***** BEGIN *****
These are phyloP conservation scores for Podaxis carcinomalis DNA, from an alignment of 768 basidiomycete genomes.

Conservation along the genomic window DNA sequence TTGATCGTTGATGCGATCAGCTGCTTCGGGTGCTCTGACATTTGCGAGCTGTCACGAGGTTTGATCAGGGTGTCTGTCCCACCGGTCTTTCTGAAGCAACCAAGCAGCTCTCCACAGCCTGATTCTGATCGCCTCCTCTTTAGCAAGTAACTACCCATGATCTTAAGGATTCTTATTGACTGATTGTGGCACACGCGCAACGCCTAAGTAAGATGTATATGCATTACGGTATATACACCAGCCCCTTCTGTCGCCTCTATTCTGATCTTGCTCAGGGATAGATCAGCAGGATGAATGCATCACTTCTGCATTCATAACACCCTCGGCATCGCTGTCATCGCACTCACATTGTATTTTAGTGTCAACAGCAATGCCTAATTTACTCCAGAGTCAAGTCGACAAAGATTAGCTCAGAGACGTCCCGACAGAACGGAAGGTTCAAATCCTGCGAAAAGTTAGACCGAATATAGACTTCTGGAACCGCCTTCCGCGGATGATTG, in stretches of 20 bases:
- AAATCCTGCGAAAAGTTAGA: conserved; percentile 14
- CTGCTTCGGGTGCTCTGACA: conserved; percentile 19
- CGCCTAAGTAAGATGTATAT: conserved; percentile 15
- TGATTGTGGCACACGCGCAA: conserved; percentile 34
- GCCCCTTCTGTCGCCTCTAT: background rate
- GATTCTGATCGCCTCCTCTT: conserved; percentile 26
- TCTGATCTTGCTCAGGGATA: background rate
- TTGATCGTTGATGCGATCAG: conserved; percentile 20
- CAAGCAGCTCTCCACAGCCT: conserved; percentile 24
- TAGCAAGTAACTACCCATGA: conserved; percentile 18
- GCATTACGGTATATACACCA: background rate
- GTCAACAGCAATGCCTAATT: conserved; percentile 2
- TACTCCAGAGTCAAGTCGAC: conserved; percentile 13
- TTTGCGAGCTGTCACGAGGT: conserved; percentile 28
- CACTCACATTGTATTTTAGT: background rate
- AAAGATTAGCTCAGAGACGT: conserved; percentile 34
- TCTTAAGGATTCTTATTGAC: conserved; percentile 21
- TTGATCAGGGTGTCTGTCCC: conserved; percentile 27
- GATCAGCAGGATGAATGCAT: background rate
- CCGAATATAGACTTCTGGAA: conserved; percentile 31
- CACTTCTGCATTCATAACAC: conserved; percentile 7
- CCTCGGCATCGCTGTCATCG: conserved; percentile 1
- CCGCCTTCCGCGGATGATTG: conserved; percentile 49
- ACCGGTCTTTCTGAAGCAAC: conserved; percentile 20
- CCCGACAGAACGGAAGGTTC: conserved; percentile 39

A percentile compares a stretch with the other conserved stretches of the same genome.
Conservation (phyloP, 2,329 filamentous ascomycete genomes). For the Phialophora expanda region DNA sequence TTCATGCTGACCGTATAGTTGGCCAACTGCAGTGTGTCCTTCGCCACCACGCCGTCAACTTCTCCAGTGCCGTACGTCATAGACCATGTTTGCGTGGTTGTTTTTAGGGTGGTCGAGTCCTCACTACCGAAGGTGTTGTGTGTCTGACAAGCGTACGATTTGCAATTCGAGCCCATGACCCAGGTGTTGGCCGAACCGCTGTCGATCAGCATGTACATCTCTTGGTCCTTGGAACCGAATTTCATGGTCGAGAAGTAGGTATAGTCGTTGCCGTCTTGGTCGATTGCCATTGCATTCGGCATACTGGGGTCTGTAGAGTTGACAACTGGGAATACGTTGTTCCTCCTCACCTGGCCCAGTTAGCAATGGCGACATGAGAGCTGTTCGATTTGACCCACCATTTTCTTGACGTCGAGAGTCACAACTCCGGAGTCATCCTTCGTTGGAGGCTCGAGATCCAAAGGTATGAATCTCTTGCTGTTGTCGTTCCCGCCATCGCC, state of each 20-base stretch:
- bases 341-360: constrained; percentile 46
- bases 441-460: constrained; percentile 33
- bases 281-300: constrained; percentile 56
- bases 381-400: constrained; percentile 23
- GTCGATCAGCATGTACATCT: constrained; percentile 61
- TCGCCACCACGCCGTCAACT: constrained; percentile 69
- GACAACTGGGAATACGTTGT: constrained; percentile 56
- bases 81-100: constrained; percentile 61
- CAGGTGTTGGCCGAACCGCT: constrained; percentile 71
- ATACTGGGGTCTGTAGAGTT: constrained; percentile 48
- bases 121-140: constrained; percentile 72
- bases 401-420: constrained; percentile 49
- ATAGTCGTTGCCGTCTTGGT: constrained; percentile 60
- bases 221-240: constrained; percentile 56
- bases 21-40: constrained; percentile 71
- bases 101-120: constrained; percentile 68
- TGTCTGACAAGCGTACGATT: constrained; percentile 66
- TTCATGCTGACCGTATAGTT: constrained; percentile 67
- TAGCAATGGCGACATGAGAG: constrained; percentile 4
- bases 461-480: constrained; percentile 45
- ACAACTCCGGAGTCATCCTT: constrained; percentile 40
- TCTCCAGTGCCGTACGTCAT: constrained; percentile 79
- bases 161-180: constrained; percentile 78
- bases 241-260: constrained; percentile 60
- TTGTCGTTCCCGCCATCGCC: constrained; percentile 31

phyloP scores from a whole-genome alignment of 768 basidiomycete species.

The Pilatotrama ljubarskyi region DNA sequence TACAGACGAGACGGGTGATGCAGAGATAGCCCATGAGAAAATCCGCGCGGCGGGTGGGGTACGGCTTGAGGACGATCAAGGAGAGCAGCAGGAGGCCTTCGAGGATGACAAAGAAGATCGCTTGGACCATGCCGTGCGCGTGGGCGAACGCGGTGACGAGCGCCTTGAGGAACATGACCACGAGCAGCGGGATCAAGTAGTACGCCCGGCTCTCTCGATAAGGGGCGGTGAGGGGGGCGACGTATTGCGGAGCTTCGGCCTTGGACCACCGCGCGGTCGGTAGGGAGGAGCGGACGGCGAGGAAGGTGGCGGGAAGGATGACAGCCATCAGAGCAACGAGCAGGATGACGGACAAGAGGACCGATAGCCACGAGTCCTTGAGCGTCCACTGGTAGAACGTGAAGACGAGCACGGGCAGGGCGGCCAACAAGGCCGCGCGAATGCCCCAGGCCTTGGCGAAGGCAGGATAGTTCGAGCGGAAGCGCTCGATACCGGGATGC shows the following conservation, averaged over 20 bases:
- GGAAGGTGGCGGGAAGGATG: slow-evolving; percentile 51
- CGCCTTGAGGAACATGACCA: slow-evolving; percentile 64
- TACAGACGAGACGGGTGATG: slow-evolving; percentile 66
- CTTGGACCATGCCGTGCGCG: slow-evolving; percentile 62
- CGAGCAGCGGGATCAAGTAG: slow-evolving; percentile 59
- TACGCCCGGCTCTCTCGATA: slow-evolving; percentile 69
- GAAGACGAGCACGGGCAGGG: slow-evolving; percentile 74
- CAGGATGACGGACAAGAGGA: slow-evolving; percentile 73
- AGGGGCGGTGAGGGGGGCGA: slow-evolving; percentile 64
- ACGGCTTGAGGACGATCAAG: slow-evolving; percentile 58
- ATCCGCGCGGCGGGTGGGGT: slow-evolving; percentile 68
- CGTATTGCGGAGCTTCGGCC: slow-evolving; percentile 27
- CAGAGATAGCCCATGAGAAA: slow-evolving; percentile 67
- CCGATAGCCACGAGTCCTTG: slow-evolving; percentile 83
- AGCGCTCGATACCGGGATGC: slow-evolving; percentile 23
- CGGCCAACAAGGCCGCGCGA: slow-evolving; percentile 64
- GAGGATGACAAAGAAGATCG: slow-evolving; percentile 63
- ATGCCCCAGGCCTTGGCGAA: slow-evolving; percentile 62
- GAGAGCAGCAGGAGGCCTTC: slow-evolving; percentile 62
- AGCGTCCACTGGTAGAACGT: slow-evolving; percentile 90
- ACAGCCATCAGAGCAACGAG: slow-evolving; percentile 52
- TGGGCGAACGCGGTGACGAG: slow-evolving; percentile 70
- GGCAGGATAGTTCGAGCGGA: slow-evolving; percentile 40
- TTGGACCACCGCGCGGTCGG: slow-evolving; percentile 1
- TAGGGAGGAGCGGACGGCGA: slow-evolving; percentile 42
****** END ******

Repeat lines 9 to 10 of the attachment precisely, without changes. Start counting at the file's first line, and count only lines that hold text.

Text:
- TCTGATCTTGCTCAGGGATA: background rate
- TTGATCGTTGATGCGATCAG: conserved; percentile 20